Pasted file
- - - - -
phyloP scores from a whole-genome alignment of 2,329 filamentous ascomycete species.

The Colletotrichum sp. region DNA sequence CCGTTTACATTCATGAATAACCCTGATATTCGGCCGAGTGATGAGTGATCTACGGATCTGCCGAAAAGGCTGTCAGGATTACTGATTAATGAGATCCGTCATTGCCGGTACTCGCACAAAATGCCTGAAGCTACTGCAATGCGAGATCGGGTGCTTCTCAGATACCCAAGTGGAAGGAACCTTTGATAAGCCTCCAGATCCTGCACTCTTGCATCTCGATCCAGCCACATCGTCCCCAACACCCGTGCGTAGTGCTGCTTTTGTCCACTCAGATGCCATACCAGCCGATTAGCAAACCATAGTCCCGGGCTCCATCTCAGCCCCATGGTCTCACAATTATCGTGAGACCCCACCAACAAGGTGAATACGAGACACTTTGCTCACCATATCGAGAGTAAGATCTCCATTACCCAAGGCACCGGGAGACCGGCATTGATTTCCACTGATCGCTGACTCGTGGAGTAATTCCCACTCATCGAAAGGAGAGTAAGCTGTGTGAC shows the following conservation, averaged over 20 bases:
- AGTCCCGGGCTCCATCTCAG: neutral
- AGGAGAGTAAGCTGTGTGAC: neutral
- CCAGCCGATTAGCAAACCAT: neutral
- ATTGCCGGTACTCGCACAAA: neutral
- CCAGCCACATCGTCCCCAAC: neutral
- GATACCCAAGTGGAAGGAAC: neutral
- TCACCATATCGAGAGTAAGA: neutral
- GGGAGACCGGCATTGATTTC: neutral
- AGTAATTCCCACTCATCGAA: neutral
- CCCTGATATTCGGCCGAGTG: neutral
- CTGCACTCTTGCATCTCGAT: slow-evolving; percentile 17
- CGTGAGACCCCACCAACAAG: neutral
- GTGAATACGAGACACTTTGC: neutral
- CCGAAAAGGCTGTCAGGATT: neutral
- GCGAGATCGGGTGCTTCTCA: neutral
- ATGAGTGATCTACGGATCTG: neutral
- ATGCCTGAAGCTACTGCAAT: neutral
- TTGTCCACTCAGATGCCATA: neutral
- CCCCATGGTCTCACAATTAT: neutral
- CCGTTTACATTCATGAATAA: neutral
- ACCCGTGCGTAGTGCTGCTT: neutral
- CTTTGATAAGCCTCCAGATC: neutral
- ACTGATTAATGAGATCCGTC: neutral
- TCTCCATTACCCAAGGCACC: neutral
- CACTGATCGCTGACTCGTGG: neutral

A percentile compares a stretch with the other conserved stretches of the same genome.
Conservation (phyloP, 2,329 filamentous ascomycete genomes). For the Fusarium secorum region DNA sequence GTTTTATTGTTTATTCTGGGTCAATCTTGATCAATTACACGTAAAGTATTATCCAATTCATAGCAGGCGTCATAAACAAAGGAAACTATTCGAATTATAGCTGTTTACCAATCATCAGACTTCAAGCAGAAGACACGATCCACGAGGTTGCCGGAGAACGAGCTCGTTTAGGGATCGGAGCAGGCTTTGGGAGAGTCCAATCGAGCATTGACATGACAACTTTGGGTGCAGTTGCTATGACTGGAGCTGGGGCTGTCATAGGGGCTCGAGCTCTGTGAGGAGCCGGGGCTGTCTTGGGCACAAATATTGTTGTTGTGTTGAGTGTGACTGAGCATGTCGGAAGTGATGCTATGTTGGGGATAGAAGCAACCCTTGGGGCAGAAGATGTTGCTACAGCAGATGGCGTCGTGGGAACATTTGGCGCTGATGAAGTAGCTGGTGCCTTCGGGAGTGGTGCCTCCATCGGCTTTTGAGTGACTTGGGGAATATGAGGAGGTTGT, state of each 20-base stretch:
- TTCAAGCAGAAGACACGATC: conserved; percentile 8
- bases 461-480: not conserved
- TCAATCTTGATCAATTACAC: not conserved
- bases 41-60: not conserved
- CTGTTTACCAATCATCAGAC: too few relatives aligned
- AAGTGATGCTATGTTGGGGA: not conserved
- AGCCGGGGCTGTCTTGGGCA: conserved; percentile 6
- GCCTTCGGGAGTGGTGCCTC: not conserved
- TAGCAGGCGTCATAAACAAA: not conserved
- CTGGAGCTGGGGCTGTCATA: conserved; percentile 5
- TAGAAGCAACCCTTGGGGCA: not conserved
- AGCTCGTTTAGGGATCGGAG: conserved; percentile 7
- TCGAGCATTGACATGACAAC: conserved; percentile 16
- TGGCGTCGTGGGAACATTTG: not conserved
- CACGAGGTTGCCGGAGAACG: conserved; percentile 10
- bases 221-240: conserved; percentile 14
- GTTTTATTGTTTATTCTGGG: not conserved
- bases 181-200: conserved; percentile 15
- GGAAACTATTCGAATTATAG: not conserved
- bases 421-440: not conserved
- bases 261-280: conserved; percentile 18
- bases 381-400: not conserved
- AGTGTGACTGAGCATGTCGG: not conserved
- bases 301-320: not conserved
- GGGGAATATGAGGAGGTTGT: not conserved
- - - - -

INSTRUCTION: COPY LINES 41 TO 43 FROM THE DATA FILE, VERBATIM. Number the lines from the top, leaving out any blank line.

- AGCTCGTTTAGGGATCGGAG: conserved; percentile 7
- TCGAGCATTGACATGACAAC: conserved; percentile 16
- TGGCGTCGTGGGAACATTTG: not conserved